Governor to close Schiavo inquiry

The investigating state attorney tells Bush he found Michael Schiavo did not cause his wife's collapse.

Published July 8, 2005

LARGO - In what could be a final chapter in the legal saga of Terri Schiavo, Pinellas-Pasco State Attorney Bernie McCabe says he could find no evidence that Michael Schiavo caused his wife's collapse 15 years ago.

In a June 30 letter to Gov. Jeb Bush, McCabe suggested ending the state's inquiry into the case.

Bush responded Thursday in a two-sentence letter to McCabe: "Based on your conclusions, I will follow your recommendation that the inquiry by the state be closed."

Bush asked McCabe last month to investigate Schiavo's collapse on the morning of Feb. 25, 1990. He cited questions left unanswered by an autopsy and inconsistent statements from Michael Schiavo about the time he found his wife on the floor of their apartment.

McCabe appointed two of his most seasoned prosecutors to review the evidence. They found nothing to indicate Michael Schiavo hurt his wife.

"I hope this will be the final page in a very, very sad chapter for Florida government," said George Felos, Michael Schiavo's attorney.

The report, though, will not end the controversy over Schiavo's collapse and the court order to remove her feeding tube, causing her death in March.

David Gibbs III, an attorney for Schiavo's parents, questioned how prosecutors were able to take a new look at the case after only 10 days of work.

"It seems surprisingly quick to us," Gibbs said.

Prosecutors did not speak to Terri Schiavo's parents, Bob and Mary Schindler, during that time. Gibbs said he didn't think that was what Bush expected when he asked for a "fresh look" into the case.

"We were probably expecting a more elaborate investigation into some of these questions," Gibbs said.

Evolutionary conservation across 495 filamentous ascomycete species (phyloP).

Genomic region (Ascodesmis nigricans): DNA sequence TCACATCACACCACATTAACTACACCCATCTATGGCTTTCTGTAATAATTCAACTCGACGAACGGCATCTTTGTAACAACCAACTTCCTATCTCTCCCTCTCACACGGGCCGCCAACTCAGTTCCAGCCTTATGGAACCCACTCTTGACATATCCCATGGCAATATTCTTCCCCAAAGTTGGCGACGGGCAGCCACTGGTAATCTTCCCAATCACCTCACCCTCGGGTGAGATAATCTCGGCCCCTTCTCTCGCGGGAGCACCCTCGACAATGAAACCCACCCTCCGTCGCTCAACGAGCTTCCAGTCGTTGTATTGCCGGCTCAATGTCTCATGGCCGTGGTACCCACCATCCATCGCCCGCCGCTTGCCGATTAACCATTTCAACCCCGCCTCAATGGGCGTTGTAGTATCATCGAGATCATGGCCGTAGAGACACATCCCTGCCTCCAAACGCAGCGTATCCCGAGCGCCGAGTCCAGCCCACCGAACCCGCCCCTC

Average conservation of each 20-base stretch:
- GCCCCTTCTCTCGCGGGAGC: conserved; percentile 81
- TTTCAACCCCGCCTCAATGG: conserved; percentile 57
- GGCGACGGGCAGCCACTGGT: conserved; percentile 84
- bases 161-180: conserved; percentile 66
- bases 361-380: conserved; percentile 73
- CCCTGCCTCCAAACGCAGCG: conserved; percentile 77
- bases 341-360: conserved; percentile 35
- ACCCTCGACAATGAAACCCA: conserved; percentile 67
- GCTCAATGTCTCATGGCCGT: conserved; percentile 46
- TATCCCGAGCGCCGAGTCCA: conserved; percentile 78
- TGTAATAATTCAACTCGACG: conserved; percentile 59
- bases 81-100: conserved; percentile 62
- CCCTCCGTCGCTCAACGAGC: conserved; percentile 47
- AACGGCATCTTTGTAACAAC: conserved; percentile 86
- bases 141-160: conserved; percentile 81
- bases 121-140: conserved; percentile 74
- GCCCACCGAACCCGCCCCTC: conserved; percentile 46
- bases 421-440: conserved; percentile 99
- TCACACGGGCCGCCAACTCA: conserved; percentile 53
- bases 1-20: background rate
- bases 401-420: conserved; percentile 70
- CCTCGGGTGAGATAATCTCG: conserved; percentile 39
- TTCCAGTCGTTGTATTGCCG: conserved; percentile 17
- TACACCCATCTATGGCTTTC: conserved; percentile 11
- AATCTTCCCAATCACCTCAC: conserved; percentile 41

Although the autopsy could not determine what caused Schiavo's collapse, McCabe said the "most likely hypothesis" was an eating disorder.

As for Michael Schiavo's varying recollection about when he found his wife on the floor, prosecutors found no proof he delayed his call to 911. Though his recollection of the time he found his wife that morning has varied by up to 70 minutes, the Schindlers' memory of that morning also has been unclear.

Several local lawyers predicted McCabe's inquiry would find no evidence that Michael Schiavo hurt his wife.

But McCabe said the governor's request for an inquiry was appropriate.

"I certainly think, in the view of the autopsy and everything, it was not inappropriate to ask those questions," McCabe said. "I can see where that would be viewed as a legitimate inquiry."

McCabe was careful not to call it an investigation, instead labeling it a review or an inquiry.

"When the governor of the state asks you to do something, I suppose it's polite to respond," Felos said. "If there is no statutory requirement for him to do it, then I believe that the state attorney was doing this in the spirit comity and politeness."

McCabe assigned attorneys Doug Crow and Bob Lewis to the inquiry. The two attorneys have more than 50 years combined experience as prosecutors.

"It didn't cost taxpayers anything," McCabe said. "I didn't hire any new people. They were paid their same salary. And I don't think it affected anything we do."

McCabe, for his part, took an apparent jab at people and politicians who weighed in on the Schiavo case. In his letter to Bush, he wrote that that "some pundits ... and even some government institutions" reached conclusions about the case based on misinformation.

McCabe said Crow and Lewis made the inquiry a priority. They reviewed statements and evidence that have been presented in court for years but found no "new information" in the case.

"While some questions may remain following the autopsy, the likelihood of finding evidence that criminal acts were responsible for her collapse is not one of them," the prosecutors wrote.